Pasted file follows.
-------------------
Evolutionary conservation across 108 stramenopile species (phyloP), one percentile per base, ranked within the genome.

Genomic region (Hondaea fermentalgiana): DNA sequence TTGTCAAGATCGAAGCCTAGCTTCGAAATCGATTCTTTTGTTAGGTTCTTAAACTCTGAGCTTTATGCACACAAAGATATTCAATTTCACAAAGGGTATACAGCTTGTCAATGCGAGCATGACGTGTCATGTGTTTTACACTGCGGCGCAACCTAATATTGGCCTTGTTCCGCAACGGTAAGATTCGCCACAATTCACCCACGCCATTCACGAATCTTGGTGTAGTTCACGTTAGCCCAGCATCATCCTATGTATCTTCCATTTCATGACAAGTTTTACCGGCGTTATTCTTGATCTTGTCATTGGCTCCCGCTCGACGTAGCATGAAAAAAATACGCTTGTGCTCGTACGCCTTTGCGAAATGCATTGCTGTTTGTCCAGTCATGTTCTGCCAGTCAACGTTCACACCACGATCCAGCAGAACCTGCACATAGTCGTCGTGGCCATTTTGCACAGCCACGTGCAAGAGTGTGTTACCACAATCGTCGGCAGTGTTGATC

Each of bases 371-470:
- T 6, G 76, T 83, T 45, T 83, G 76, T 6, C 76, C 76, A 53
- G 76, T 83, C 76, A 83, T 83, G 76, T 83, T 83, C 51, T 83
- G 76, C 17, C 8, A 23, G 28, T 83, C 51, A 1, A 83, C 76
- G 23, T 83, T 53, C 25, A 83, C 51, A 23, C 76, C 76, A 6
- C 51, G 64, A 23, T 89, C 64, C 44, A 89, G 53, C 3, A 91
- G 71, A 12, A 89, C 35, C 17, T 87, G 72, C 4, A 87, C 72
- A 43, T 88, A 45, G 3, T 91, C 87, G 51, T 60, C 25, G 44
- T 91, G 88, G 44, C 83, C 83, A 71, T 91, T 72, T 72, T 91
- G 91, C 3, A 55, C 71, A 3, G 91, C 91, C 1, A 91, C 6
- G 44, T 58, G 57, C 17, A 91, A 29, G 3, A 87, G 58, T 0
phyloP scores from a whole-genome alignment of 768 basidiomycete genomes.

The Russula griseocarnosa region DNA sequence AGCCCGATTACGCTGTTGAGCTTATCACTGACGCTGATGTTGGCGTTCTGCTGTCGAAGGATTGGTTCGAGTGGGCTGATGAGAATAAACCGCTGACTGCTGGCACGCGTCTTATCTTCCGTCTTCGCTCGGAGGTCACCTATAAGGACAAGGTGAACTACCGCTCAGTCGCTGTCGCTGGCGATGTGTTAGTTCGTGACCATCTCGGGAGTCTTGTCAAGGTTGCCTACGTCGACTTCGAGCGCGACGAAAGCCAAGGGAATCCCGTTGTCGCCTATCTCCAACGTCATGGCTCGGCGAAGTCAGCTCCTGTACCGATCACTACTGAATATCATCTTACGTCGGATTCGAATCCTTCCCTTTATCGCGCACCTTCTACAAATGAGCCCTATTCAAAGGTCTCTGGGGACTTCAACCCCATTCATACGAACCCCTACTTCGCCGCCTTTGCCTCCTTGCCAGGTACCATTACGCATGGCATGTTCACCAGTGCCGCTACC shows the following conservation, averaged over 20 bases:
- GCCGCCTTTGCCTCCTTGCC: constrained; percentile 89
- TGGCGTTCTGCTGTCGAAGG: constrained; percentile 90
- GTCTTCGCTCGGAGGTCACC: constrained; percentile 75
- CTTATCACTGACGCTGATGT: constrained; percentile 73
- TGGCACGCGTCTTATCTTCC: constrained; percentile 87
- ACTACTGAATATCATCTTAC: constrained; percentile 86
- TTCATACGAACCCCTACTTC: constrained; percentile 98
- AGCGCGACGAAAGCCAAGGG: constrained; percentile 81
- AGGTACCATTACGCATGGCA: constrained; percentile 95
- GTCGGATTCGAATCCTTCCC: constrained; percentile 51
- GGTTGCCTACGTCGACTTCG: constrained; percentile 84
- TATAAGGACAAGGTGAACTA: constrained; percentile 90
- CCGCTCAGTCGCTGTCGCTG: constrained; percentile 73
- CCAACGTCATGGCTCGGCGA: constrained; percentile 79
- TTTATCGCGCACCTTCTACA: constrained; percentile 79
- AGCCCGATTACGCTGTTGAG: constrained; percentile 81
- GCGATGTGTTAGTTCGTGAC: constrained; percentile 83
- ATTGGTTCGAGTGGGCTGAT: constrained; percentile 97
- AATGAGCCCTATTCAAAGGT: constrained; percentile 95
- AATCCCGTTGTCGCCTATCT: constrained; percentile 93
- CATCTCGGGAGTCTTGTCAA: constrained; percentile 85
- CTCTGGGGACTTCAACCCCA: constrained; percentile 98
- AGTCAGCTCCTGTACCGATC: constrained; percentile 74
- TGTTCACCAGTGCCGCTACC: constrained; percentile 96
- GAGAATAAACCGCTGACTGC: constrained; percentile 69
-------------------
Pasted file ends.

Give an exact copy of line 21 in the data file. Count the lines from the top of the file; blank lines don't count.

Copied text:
- ACTACTGAATATCATCTTAC: constrained; percentile 86